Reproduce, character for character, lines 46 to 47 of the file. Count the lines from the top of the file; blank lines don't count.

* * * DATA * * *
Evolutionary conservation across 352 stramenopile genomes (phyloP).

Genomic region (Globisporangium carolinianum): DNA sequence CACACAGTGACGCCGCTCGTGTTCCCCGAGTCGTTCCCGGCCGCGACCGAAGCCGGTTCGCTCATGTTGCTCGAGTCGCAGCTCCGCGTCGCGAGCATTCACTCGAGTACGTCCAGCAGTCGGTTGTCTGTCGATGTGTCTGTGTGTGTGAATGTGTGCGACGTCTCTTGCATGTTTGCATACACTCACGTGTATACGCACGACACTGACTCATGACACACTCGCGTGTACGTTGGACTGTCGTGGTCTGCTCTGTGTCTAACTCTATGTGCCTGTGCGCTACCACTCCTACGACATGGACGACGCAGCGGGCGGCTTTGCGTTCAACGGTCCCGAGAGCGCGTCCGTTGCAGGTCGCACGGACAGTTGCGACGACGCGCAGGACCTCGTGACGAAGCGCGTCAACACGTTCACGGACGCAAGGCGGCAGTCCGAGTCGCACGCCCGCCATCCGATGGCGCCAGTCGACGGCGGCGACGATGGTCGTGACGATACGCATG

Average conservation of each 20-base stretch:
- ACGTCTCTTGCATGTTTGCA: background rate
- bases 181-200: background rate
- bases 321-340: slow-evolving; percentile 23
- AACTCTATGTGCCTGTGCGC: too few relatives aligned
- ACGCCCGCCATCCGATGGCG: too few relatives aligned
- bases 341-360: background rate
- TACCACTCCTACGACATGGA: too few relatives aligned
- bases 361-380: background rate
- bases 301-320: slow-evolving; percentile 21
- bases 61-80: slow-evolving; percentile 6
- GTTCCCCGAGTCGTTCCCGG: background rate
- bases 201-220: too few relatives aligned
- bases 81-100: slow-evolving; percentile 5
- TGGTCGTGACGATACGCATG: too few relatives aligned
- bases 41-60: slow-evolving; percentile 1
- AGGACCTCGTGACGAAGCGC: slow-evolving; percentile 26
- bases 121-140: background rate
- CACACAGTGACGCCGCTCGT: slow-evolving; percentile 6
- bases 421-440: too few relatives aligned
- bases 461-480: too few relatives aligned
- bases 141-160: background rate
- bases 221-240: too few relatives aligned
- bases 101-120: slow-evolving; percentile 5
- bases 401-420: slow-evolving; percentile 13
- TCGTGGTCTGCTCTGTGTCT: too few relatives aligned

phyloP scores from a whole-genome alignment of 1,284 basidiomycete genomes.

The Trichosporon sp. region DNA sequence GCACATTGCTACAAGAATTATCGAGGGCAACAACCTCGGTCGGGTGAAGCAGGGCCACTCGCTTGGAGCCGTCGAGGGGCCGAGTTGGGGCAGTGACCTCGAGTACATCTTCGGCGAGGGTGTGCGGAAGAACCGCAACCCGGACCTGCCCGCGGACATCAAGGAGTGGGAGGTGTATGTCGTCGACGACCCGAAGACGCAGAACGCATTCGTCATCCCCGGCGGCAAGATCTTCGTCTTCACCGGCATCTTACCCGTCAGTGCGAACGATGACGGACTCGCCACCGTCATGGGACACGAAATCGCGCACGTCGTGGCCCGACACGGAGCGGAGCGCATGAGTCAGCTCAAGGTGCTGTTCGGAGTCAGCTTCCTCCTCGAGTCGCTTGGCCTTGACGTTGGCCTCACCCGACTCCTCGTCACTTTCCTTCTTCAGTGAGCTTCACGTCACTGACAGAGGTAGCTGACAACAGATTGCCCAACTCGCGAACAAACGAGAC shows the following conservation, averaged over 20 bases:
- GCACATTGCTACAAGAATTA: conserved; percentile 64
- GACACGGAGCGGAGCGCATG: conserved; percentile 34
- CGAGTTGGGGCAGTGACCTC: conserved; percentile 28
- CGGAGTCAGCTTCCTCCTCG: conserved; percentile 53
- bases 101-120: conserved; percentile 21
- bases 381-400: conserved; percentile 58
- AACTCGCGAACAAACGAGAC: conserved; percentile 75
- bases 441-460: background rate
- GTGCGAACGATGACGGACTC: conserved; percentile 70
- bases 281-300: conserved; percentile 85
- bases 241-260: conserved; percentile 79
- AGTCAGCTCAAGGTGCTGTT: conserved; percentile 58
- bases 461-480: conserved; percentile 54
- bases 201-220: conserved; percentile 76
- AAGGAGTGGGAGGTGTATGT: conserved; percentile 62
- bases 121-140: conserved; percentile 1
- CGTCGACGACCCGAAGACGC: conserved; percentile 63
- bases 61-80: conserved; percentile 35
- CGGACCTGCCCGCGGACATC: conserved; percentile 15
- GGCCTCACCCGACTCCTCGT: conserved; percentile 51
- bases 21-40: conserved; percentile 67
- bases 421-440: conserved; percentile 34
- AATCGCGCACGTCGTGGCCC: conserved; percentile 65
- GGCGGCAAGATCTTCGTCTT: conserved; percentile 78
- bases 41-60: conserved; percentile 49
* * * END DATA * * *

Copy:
- bases 121-140: conserved; percentile 1
- CGTCGACGACCCGAAGACGC: conserved; percentile 63